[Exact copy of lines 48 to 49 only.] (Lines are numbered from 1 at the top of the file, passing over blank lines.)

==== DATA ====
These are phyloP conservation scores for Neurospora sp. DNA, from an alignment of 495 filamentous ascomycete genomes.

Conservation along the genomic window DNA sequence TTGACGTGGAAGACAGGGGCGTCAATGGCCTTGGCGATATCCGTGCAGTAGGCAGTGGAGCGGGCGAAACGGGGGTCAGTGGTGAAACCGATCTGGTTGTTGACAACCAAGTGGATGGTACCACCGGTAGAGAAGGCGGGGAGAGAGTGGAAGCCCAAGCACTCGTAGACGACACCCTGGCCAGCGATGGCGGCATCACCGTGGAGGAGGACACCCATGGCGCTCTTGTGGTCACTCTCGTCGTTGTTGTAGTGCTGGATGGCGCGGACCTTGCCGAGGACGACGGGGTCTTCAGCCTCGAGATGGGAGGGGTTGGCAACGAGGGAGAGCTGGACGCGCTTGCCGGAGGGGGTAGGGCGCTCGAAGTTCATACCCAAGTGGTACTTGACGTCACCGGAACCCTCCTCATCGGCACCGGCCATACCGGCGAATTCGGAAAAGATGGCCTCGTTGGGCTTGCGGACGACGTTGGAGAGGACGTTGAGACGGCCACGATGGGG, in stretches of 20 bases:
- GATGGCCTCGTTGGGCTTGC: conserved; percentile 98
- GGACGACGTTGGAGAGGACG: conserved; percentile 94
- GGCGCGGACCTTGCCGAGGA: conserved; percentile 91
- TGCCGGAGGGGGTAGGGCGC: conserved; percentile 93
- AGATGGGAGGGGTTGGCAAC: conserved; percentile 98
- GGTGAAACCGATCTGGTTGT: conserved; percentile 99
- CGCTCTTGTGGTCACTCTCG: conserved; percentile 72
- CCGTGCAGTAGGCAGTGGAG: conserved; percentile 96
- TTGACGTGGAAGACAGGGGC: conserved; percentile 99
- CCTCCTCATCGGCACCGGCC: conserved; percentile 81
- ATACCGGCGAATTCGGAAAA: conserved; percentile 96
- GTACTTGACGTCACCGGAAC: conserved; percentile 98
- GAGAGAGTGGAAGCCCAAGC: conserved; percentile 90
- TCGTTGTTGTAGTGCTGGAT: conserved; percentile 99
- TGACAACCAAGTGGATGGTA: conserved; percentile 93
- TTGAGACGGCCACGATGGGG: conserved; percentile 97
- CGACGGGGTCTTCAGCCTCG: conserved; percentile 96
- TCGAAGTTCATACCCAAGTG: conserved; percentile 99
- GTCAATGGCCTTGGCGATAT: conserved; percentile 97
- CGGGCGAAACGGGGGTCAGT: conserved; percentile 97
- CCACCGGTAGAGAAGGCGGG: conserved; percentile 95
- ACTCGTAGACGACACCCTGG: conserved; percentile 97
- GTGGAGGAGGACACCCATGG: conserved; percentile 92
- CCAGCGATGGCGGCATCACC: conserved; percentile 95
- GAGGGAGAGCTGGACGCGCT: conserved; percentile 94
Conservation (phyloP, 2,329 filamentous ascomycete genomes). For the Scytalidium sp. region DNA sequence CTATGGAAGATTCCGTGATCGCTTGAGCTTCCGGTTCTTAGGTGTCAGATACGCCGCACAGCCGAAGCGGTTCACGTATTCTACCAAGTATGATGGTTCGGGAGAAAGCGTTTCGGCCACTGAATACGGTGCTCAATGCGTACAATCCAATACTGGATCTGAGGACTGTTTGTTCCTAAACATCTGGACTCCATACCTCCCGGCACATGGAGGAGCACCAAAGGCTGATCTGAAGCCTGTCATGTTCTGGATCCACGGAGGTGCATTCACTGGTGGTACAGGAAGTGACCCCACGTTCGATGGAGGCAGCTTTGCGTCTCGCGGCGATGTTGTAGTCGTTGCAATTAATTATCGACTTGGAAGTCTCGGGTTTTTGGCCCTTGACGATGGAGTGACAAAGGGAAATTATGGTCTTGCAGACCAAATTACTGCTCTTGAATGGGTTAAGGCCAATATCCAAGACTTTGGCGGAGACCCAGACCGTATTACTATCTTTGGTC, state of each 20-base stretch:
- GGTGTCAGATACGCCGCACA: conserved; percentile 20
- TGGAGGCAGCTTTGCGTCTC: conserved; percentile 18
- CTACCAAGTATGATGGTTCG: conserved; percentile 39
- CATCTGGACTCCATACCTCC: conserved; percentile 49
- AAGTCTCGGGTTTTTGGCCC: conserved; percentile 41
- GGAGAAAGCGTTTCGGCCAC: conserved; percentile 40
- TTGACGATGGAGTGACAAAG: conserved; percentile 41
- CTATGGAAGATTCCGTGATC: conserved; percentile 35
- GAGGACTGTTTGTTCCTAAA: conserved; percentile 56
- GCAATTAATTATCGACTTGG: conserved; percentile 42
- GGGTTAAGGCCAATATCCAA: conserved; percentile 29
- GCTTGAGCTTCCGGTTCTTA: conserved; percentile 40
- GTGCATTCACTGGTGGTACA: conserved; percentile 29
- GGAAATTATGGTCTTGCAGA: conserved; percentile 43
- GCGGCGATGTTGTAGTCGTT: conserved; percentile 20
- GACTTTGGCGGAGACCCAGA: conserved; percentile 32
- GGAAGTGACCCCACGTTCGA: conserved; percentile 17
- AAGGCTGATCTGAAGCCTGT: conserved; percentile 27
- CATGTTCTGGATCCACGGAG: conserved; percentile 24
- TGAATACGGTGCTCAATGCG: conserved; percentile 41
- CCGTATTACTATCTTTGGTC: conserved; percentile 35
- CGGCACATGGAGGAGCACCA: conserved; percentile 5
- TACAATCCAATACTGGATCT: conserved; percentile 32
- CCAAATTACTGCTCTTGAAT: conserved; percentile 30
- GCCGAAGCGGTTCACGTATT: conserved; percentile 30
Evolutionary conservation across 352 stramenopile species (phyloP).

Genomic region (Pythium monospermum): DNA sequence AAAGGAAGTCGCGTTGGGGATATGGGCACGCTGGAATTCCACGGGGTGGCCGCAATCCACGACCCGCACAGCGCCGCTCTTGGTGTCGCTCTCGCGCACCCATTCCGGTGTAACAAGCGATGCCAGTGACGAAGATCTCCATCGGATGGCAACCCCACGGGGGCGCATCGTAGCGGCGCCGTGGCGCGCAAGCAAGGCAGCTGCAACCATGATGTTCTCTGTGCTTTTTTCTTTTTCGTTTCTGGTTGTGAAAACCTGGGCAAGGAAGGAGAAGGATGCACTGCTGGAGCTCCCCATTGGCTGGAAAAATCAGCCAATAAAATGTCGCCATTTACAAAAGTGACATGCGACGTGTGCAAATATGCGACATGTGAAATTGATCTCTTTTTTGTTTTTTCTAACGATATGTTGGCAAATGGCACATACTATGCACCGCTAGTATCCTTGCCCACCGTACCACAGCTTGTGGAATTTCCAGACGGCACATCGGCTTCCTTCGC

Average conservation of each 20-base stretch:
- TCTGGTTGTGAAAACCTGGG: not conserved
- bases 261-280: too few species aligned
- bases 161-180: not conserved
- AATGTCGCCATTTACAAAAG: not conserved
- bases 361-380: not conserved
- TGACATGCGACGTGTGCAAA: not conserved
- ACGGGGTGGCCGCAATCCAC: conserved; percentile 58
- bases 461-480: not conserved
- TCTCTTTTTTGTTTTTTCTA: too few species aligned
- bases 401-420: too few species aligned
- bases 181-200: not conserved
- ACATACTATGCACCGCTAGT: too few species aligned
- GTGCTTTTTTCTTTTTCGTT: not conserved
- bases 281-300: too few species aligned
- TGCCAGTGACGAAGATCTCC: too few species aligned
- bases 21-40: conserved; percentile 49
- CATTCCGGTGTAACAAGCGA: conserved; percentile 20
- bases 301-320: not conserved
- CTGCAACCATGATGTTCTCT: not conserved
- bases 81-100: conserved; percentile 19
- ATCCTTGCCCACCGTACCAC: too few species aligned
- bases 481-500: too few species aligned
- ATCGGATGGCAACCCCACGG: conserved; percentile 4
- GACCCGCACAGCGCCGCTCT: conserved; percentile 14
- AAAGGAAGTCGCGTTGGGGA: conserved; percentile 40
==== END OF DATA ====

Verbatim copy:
- TGAATACGGTGCTCAATGCG: conserved; percentile 41
- CCGTATTACTATCTTTGGTC: conserved; percentile 35